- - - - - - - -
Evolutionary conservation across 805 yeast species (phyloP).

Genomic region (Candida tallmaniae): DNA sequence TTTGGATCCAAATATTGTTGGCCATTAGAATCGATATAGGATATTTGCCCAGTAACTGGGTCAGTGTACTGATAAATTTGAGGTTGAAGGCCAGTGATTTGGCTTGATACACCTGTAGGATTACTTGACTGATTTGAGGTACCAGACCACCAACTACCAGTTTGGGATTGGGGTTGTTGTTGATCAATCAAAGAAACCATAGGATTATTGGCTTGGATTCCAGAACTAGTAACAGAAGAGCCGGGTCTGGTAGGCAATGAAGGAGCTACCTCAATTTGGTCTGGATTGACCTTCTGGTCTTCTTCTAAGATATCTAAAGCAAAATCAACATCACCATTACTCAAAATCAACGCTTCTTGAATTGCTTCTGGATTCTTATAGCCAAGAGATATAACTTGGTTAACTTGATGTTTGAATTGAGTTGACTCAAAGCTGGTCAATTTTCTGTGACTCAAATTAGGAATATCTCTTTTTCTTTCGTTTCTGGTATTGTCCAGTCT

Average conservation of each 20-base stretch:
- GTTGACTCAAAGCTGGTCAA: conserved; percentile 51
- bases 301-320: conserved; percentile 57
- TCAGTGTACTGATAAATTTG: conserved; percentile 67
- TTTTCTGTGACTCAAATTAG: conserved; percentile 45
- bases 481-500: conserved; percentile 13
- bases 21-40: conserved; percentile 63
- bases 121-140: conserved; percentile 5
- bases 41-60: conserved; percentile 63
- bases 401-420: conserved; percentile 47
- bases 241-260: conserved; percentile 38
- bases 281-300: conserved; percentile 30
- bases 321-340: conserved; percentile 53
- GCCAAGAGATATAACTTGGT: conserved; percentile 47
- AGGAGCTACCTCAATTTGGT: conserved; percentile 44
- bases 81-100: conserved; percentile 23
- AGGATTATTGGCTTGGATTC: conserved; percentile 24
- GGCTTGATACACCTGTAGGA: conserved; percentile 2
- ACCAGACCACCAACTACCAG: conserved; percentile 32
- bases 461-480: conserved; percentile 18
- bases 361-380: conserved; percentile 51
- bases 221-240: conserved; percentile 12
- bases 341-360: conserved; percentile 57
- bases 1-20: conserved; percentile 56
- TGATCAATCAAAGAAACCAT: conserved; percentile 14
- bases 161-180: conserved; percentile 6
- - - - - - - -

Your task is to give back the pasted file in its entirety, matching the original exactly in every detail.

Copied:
Evolutionary conservation across 805 yeast species (phyloP).

Genomic region (Candida tallmaniae): DNA sequence TTTGGATCCAAATATTGTTGGCCATTAGAATCGATATAGGATATTTGCCCAGTAACTGGGTCAGTGTACTGATAAATTTGAGGTTGAAGGCCAGTGATTTGGCTTGATACACCTGTAGGATTACTTGACTGATTTGAGGTACCAGACCACCAACTACCAGTTTGGGATTGGGGTTGTTGTTGATCAATCAAAGAAACCATAGGATTATTGGCTTGGATTCCAGAACTAGTAACAGAAGAGCCGGGTCTGGTAGGCAATGAAGGAGCTACCTCAATTTGGTCTGGATTGACCTTCTGGTCTTCTTCTAAGATATCTAAAGCAAAATCAACATCACCATTACTCAAAATCAACGCTTCTTGAATTGCTTCTGGATTCTTATAGCCAAGAGATATAACTTGGTTAACTTGATGTTTGAATTGAGTTGACTCAAAGCTGGTCAATTTTCTGTGACTCAAATTAGGAATATCTCTTTTTCTTTCGTTTCTGGTATTGTCCAGTCT

Average conservation of each 20-base stretch:
- GTTGACTCAAAGCTGGTCAA: conserved; percentile 51
- bases 301-320: conserved; percentile 57
- TCAGTGTACTGATAAATTTG: conserved; percentile 67
- TTTTCTGTGACTCAAATTAG: conserved; percentile 45
- bases 481-500: conserved; percentile 13
- bases 21-40: conserved; percentile 63
- bases 121-140: conserved; percentile 5
- bases 41-60: conserved; percentile 63
- bases 401-420: conserved; percentile 47
- bases 241-260: conserved; percentile 38
- bases 281-300: conserved; percentile 30
- bases 321-340: conserved; percentile 53
- GCCAAGAGATATAACTTGGT: conserved; percentile 47
- AGGAGCTACCTCAATTTGGT: conserved; percentile 44
- bases 81-100: conserved; percentile 23
- AGGATTATTGGCTTGGATTC: conserved; percentile 24
- GGCTTGATACACCTGTAGGA: conserved; percentile 2
- ACCAGACCACCAACTACCAG: conserved; percentile 32
- bases 461-480: conserved; percentile 18
- bases 361-380: conserved; percentile 51
- bases 221-240: conserved; percentile 12
- bases 341-360: conserved; percentile 57
- bases 1-20: conserved; percentile 56
- TGATCAATCAAAGAAACCAT: conserved; percentile 14
- bases 161-180: conserved; percentile 6